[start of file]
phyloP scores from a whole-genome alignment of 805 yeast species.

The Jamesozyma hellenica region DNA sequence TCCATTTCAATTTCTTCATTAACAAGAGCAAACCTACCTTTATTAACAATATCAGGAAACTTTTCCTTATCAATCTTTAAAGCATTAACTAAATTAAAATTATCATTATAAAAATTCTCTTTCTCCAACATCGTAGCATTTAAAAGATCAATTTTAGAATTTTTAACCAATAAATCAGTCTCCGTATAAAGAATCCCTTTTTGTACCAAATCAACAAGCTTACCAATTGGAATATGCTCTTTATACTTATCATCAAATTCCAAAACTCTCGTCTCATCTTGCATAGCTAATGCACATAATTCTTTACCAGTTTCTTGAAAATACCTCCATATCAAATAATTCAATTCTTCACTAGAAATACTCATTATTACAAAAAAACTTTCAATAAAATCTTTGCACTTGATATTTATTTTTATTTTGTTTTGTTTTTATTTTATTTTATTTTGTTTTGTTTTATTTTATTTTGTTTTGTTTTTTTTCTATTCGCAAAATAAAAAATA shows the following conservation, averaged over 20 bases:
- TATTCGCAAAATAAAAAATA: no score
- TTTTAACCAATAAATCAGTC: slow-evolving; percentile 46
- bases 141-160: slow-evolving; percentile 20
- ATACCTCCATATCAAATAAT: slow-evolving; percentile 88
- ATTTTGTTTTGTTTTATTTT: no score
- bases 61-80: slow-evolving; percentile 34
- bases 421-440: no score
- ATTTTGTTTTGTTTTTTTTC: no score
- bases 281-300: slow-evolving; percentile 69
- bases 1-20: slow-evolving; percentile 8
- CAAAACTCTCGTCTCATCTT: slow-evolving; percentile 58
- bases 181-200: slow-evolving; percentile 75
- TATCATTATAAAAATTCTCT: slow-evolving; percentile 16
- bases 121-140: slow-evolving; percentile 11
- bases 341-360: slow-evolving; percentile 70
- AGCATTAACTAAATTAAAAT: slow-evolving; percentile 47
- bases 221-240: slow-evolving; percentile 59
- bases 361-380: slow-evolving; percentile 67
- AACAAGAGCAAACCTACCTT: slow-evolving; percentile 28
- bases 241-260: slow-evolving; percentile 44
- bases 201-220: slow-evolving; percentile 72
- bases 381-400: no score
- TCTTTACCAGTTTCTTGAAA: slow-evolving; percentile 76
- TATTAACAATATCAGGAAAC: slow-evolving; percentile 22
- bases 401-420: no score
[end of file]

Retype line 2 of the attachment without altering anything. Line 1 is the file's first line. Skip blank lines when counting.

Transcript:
The Jamesozyma hellenica region DNA sequence TCCATTTCAATTTCTTCATTAACAAGAGCAAACCTACCTTTATTAACAATATCAGGAAACTTTTCCTTATCAATCTTTAAAGCATTAACTAAATTAAAATTATCATTATAAAAATTCTCTTTCTCCAACATCGTAGCATTTAAAAGATCAATTTTAGAATTTTTAACCAATAAATCAGTCTCCGTATAAAGAATCCCTTTTTGTACCAAATCAACAAGCTTACCAATTGGAATATGCTCTTTATACTTATCATCAAATTCCAAAACTCTCGTCTCATCTTGCATAGCTAATGCACATAATTCTTTACCAGTTTCTTGAAAATACCTCCATATCAAATAATTCAATTCTTCACTAGAAATACTCATTATTACAAAAAAACTTTCAATAAAATCTTTGCACTTGATATTTATTTTTATTTTGTTTTGTTTTTATTTTATTTTATTTTGTTTTGTTTTATTTTATTTTGTTTTGTTTTTTTTCTATTCGCAAAATAAAAAATA shows the following conservation, averaged over 20 bases: